While the United Nations Collaborative initiative on Reducing Emissions from Deforestation and Forest Degradation (REDD) in developing countries is gaining momentum under the banner of climate change programs, it has not really received the green light from the government in Bhutan.
The Watershed Management Division of the agriculture ministry is trying to convince the government of the crucial role of REDD and its potential to attract international funds. The Chief Forestry Officer, Watershed Management Division, Karma Tshering, said they are still waiting for a concrete decision from the government. “The delay is because the government has to take into account the issues of overall national interest,” he said.
While REDD is an effort to create a financial value for the carbon stored in forests, offering incentives for developing countries to reduce emissions from forested lands and invest in low-carbon paths to sustainable development, REDD+ goes beyond deforestation and forest degradation, and includes the role of conservation, sustainable management of forests and enhancement of forest carbon stocks.
In Bhutan, areas have been identified to have a high rate of forest degradation which could be turned into REDD+ potential project sites.
The REDD+ initiatives are aimed to provide alternative revenues for development and additional income streams for local communities depending on forests. Karma Tshering said REDD+ projects must be ecologically, economically and socially sustainable for which carbon finance mechanisms must be transparent and equitable in the distribution of those benefits like recognizing customary rights in community forests.
As REDD mandates low carbon strategies, which have already been prioritized by the government, “The need to move forward quickly in order to originate carbon credits from Bhutan REDD+ projects has been emphasized so that the benefits to the environment and local communities can be realized,” he said.
There are various opportunities that may also be generated from the carbon market. These are generation of money to finance forest protection, conservation and sustainable management, conversion of forests into more profitable land uses, enhancement of overall forest governance, improvement of wildlife habitat and species preservation, overall improvement of biodiversity and ecotourism, promotion of private sector involvement, and cooperation between governments, NGOs, corporations and between many carbon traders.
However, one of the biggest challenges faced in the pursuance of the carbon market is the risk of human displacement and eviction from the REDD identified areas. “The people will then have to be resettled in another area which would be difficult if people of that area refuse to leave. Their customary rights will be violated,” said karma Tshering.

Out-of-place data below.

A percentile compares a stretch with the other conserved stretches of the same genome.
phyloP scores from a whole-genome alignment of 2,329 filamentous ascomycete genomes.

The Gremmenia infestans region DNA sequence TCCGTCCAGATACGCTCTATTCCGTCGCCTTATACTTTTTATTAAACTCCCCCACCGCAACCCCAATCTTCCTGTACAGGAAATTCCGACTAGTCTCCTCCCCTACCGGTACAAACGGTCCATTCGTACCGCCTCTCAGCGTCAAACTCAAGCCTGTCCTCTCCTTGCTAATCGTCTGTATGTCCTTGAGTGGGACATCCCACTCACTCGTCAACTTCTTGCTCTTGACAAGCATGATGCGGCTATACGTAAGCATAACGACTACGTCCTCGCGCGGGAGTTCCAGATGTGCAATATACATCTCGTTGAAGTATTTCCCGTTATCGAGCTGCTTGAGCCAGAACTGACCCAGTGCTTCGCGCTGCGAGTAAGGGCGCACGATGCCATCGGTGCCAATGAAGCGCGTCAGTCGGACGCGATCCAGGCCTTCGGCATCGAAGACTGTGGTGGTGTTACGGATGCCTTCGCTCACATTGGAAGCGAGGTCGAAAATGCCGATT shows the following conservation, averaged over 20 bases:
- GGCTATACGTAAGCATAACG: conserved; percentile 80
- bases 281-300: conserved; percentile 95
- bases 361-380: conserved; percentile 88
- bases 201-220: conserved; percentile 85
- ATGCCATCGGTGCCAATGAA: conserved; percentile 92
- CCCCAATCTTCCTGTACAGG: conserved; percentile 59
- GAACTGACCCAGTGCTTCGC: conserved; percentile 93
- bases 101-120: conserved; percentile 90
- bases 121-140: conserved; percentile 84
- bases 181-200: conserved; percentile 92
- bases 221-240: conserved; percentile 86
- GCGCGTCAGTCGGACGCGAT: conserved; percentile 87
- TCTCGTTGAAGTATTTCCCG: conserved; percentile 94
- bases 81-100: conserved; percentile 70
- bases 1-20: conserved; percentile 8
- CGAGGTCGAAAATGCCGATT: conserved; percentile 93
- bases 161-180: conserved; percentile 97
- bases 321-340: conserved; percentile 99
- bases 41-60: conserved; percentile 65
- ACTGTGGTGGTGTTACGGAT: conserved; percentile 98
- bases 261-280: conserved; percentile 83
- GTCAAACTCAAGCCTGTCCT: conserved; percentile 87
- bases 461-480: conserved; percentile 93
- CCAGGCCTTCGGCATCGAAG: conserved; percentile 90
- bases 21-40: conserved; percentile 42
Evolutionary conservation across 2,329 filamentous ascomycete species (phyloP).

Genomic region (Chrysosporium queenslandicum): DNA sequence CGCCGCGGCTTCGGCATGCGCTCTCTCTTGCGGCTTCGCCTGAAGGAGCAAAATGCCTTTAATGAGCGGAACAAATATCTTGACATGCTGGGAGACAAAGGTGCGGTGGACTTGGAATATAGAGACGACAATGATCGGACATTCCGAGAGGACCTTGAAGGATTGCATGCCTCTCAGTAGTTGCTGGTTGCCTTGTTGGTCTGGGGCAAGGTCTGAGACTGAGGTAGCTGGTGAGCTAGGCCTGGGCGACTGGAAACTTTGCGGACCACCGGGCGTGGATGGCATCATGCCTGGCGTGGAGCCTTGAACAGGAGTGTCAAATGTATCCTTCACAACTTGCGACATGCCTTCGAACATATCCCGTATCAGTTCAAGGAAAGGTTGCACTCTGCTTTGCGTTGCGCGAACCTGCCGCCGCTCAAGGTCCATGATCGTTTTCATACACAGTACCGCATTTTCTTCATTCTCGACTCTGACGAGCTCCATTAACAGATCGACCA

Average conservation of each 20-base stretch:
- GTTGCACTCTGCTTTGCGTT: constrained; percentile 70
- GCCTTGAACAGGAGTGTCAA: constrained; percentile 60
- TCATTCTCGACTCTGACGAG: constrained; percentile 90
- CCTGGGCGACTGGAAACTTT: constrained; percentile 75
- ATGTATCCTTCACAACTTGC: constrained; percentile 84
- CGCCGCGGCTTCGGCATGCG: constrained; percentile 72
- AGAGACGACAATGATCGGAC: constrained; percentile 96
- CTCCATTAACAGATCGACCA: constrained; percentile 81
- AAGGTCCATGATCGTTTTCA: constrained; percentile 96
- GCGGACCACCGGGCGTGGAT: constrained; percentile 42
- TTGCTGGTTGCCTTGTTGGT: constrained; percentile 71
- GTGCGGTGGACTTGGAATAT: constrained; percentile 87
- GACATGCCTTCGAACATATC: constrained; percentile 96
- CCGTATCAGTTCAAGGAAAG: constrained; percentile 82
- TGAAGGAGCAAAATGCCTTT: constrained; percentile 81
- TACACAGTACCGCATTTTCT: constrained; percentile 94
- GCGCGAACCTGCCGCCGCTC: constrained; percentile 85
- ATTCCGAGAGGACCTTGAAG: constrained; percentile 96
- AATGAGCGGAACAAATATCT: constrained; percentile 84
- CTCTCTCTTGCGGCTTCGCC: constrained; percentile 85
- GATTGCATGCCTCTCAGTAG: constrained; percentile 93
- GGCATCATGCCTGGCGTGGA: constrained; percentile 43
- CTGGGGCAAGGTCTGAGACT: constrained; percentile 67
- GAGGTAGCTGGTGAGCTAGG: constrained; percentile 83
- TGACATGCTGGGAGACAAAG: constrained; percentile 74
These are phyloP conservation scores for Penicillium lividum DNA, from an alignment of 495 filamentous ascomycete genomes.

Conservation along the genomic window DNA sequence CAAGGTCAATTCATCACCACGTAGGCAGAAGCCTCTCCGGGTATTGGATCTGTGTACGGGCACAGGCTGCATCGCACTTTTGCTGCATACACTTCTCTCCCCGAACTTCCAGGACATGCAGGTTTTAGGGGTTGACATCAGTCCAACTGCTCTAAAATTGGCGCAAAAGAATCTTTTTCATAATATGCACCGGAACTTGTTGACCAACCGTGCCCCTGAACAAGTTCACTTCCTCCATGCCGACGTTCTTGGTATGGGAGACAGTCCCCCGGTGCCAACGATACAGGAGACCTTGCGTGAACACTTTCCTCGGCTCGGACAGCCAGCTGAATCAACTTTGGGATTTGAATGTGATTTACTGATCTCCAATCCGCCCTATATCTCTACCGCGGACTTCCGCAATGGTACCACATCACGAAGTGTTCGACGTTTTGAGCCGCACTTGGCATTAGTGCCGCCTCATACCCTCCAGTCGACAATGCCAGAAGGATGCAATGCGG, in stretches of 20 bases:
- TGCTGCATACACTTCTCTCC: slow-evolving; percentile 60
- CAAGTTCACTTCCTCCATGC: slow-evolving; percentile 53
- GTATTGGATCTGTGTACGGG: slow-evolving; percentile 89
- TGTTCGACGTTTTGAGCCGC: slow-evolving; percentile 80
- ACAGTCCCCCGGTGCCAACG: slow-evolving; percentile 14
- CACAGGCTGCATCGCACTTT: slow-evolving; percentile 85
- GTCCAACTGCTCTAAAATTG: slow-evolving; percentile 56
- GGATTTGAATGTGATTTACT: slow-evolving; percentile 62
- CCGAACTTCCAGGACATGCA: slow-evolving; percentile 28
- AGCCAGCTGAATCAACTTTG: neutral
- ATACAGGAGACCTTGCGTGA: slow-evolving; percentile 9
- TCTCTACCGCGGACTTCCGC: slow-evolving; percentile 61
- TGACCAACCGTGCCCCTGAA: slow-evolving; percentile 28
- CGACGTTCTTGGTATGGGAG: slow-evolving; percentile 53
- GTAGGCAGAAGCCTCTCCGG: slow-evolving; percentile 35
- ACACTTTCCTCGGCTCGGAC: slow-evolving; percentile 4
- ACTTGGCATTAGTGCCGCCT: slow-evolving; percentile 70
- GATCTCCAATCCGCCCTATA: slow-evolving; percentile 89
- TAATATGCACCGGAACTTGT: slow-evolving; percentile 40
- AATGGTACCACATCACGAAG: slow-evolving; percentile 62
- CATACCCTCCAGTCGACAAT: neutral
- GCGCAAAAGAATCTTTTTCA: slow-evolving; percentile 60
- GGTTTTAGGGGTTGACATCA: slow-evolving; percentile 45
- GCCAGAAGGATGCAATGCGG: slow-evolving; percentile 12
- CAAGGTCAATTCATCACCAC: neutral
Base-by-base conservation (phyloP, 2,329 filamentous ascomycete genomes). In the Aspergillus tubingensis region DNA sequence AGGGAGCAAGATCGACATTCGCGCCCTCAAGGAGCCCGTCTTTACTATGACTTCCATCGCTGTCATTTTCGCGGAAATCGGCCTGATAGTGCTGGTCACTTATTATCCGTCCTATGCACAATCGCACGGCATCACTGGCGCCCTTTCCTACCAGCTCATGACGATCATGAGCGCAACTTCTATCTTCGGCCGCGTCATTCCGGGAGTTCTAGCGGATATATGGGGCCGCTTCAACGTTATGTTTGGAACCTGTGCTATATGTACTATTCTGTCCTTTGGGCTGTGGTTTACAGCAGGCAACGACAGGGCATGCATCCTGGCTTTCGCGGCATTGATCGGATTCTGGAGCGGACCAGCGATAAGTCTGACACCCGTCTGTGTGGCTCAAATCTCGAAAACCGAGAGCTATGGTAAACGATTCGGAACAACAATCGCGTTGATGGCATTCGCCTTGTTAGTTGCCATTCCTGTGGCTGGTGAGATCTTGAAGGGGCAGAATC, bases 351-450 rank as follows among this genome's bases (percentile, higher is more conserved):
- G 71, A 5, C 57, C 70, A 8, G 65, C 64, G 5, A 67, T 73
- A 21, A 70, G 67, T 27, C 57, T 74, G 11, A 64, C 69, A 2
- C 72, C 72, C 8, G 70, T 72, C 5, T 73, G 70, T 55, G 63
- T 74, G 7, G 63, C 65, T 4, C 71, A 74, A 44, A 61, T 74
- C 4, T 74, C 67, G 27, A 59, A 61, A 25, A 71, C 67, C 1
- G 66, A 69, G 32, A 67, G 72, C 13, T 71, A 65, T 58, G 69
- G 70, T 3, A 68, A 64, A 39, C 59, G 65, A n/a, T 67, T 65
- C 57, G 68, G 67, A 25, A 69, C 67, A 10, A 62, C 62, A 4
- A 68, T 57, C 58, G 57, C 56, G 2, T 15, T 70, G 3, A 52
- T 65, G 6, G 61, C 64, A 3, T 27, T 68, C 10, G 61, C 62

The agriculture minister, Lyonpo Pema Gyamtsho, during a seminar on REDD+ potential in Bhutan in June said the presence of human settlements in the forests and even in the protected areas is a reality in Bhutan that must be respected and preset under any terms of REDD implementation.
Other challenges include development concessions and logging subsidies, replacing old-growth forests with monoculture tree, problems in assuring broad-based participations, community involvement, benefit sharing, risk of increased corruption and crash in carbon price.
The minister then said that REDD has been politically challenging, technically perplexing and economically enticing for Bhutan to provide a definitive context under which it can be applied without undermining the sublime themes of GNH.
Karma Tshering said the REDD programs, globally, is victim to the wider breakdown in negotiations, no internationally agreed finance framework, country selection and policy priorities. “REDD is just a political statement and not a legal binding document,” he said.
Meanwhile, the UN-REDD program was launched in developing countries in September 2008 to assist developing countries prepare and implement national REDD+ strategies. The program currently supports REDD+ readiness activities in nine pilot countries, spanning Africa, Asia and the Pacific and Latin America: Bolivia, Democratic Republic of Congo (DRC), Indonesia, Panama, Papua New Guinea, Paraguay, United Republic of Tanzania, Viet Nam and Zambia.
While the current funding is limited to the nine pilot countries, 13 other countries have become observers to the program. The observer countries include Nepal, Argentina, Ecuador, Cambodia, Costa Rica, Kenya, Mexico, Nigeria, the Philippines, Republic of Congo, Solomon Islands, Sri Lanka, and Sudan.